Many areas across England have now gone months without enough Covid cases to justify the publication of their data, as the Prime Minister is urged to honour his pledge of following “data not dates”. The Telegraph has the story.
Over half of people in England now live in an area in which new cases of Covid have all but vanished, with some places not reporting a case in public data for more than a month.
Infections have been so low in areas with a total population of 34.5 million that Public Health England has redacted their latest weekly case tallies in order to protect the privacy of those – if any – who test positive.
These 4,307 areas could have had at most two new cases but potentially zero in the seven days to April 4th – and 1,091, home to 8.2 million people, have had their data suppressed every week since the end of February.
Around 20,000 cases are now being detected across England each week – a fall of nearly 95% from the peak of more than 380,000 during the worst week of the second wave.
At that time in January, only six neighbourhoods out of a total of 6,791 in PHE’s data had low enough cases to require redaction under data protection rules, as the more contagious Kent variant of the virus left few areas untouched.
However, many places have now gone months without enough cases to justify publication of their data.
Areas of Devon including Bampton, Holcombe, Westleigh, Lynton and Combe Martin have all gone 10 weeks with close to zero cases, while in Cornwall Towednack, Lelant, Carbis Bay, Probus and Roseland have gone nine.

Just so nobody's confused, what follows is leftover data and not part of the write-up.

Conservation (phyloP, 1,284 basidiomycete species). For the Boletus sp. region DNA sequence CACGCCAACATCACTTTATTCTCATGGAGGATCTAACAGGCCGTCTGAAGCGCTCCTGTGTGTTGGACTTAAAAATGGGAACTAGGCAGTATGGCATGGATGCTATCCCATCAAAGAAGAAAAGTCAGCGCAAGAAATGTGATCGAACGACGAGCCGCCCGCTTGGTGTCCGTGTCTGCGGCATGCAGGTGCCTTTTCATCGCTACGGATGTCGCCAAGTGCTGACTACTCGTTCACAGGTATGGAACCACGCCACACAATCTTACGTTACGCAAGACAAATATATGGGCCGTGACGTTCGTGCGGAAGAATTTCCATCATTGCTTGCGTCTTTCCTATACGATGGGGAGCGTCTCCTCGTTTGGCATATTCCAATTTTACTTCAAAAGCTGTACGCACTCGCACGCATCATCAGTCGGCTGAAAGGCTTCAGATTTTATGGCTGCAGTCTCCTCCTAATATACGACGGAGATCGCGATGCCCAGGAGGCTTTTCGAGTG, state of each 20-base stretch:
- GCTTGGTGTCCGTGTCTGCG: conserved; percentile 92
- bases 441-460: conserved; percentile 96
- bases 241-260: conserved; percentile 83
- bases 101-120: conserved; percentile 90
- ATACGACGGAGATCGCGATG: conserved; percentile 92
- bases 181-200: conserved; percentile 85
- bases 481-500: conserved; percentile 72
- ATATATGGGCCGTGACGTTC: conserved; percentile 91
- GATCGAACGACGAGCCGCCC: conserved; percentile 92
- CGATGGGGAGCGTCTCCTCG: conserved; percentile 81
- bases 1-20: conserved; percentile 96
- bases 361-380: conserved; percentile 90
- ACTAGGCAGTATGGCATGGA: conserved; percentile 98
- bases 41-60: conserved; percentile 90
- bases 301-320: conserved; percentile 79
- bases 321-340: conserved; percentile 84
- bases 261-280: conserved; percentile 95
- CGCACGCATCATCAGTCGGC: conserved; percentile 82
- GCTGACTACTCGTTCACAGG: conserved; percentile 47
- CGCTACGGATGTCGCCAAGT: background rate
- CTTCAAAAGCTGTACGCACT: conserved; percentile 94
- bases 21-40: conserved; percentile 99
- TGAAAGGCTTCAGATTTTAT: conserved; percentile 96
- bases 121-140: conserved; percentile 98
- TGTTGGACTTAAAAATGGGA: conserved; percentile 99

On average, areas that have had their most recent weekly case total redacted are now in their third week in a row with close to zero cases, suggesting infections are staying low even after the recent relaxation of lockdown measures.
Conservative MP William Wragg said that the emphasis now should be on “data and not dates”.
It is good that we are making such strong progress and I would hope therefore that there should be no impediment to progress. If the roadmap can be accelerated, it should be accelerated.
Last month, Mark Harper, the Chairman of the Covid Recovery Group (CRG), said that the idea Boris Johnson is following “data not dates” could look “increasingly ridiculous” unless the opening of some things was “[brought] forward”. Infections rose week-on-week in only one in seven areas across England between March 28th and April 4th, which some MPs argue is not enough to excuse the continuation of the “roadmap” out of lockdown at its current slow pace.
Steve Baker, the CRG’s Deputy Chairman, suggested the “stellar success” of the vaccine rollout meant people should now be treated as “responsible adults”.
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